Op-Ed: Can I get a change for a 20? by Haroshan


Canada, a country of opportunities, a land of peace built by immigrants and cultivated by decades of multiculturalism. Like most immigrant parents, my parents came here poor. We came as refugees from the civil war that was taking place in Sri Lanka. My dad used to work day and night and my mom attended school because she wanted to get a good job in order to help my dad out in the long run. They faced hardships; racism, underpay, and especially fatigue from the countless hours of work. I was three years old when we moved here. My father came to Canada before my mother and I had therefore I have no memories of him till that point. My dad was very ambitious; he wanted to get us out of poverty. I barely spent time with him as he would always jump from one work to another. My mother had a hard time adjusting to the western culture, so she never understood the problems I faced whether at school or on the streets. I was lost most of my childhood and I did not have the guidance I needed. So every decision I made, was an experience that taught me right from wrong. I made a lot of friends, lost a lot of friends, fell in love many times, broke my heart most of those times, have been discriminated against, and I have made memories that will last forever. Now when I look back at everything I have been through, I realized one thing; I am alive.

I am grateful for everything I have been through, and I am grateful for everything my parents did for me. How many of us are not? I mean, sure sometimes (or most of the time) we do not have the perfect communication we want with our parents. However, we can not blame them for that, to be frank, we have to be understanding. They went through hardships and that crafted them and changed them to be tougher, and stronger. We have not experienced what they have, we did not feel what they felt so how can we ask them to change, when change is what they had to do to survive. Instead of asking our parents to change, why don’t we change the situation that caused our parents to change; poverty.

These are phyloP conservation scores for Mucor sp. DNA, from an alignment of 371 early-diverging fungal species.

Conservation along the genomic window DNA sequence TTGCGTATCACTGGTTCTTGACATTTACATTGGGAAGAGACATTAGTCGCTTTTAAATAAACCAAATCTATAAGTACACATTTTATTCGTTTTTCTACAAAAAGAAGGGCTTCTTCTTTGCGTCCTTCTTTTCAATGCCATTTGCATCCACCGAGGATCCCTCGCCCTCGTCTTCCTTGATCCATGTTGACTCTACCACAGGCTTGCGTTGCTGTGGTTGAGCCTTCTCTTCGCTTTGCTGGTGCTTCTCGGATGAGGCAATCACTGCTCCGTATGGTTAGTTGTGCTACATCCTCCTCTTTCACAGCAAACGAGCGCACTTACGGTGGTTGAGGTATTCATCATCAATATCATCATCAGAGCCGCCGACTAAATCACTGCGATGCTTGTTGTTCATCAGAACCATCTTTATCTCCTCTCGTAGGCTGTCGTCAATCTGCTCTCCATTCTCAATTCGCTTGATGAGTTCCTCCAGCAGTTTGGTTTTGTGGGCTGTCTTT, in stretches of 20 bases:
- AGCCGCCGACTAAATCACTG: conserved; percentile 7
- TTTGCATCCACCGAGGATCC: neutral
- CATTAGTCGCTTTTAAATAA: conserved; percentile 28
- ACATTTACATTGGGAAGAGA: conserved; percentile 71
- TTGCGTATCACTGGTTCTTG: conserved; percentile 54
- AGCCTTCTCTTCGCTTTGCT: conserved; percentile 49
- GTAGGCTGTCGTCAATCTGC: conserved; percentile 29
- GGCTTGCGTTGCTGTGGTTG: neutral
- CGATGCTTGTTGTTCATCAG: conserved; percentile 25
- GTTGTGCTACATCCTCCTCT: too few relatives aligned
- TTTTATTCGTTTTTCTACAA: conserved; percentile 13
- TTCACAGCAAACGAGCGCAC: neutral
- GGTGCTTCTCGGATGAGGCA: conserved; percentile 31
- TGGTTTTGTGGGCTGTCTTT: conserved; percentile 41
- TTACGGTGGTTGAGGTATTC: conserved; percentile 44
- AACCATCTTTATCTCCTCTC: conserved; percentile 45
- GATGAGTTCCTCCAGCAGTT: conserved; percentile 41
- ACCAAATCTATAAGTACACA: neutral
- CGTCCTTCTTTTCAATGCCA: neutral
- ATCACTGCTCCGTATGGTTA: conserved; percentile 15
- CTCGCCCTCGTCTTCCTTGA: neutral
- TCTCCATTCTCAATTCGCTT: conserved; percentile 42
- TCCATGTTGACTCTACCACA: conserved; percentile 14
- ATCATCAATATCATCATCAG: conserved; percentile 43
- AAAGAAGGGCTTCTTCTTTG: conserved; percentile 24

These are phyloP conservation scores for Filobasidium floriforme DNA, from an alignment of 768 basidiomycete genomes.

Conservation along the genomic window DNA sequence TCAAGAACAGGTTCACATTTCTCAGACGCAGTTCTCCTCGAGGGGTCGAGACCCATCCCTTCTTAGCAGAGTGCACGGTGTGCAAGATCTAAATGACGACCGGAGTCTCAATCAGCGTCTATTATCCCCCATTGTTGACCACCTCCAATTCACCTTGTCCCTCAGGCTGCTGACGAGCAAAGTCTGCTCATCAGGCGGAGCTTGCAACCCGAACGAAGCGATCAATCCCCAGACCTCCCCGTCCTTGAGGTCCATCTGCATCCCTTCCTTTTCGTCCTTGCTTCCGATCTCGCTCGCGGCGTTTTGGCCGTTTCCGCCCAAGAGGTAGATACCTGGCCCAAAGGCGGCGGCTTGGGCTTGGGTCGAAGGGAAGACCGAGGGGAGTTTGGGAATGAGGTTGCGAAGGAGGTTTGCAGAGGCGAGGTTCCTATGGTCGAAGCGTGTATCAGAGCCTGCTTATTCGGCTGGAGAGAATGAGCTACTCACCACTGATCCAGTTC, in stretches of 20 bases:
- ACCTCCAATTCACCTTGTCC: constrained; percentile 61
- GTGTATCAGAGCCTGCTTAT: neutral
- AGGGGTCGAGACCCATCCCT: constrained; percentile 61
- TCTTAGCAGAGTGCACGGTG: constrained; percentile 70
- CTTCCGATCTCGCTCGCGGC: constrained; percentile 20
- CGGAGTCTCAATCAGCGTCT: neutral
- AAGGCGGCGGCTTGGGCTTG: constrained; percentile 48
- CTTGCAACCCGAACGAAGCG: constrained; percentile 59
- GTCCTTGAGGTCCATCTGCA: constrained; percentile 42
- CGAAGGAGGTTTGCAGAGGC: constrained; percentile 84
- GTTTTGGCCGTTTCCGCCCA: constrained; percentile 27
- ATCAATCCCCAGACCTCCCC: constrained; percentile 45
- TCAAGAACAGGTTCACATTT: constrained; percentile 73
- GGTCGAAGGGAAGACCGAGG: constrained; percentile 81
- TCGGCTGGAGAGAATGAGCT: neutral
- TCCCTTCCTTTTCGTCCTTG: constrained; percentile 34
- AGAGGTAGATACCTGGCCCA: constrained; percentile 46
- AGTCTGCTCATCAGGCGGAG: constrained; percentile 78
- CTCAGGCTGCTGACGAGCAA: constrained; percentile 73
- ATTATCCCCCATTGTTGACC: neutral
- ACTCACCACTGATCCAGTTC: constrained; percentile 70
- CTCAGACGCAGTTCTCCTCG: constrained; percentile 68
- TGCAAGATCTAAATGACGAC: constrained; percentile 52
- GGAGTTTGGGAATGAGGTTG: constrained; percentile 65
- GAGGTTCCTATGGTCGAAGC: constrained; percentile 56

Poverty in Sri Lanka has left many children on the streets, scavenging for food, or should we say …crumbs. We escaped the war in Sri Lanka, we were the fortunate ones, but what about those who were not as fortunate? Our brothers and sisters we left there are not guaranteed another meal while we are here taking our lives for granted. How many times have you thought about what you have done or what you can do to help the people bach home? While you eat, they starve. While you sleep, they search for food. While you party, they are fighting stay alive. If it were not for a series of opportunities, you could be one those kids. Instead, you are blessed to live in this country of opportunities. Will you not go back and help the young children who need you?


In Montreal, a person earning minimum wage working 40 hours can still pay their rent, buy food and have enough to go out on the weekends. That means that those of who live with our parents and work 40 hours a week end up saving a lot of money We live in a materialistic period, where fame and fortune classify our status. We think of ourselves, and our needs; whether we are on pursuit of fame or fortune, we fail to look back at the ones we left behind. Our land torn by war, our literature and legacies burnt down, and our people, our brothers and sisters, our children are starving, suffering and fighting to live.

I see humans, but I don’t see any sign of humanity”- Jason Donohue

What if I told you for $20 you can buy change… change in the form of a future.

$20 can get a child in Sri Lanka one semester of school. You are providing the child with education. You are providing the child with a future. Every dollar you spend here, has a lot more value in a child’s life in Sri Lanka. I am not saying you should pour out all your earnings, but I am confident that you can help guarantee a child’s future. What better feeling is there than knowing you saved a life? Sponsor a child, adopt a child or the next time you visit Sri Lanka, bring some extra money and help institutions there improve their facilities. Yes, we lost our people in the war, our people to the Tsunami, but let us make a change to not lose any more of our people than we already have. Our children need us.


Every child deserves to have a future.

As Tamils, we have to look out for one another. These children who would call you “anna” or “akka” deserve guidance, a guardian, a champion, they deserve to know that they are not forgotten, that we will come back for them.  Be the hero that your parents were for you. As humans we all have the potential to achieve great things. Make this one of them.

“Every child deserves a champion- an adult who will never give up on them, who understands the power of connection, and insists that they become the best that they can possibly be.”- Rita Pierson.


– Haroshan Thaya


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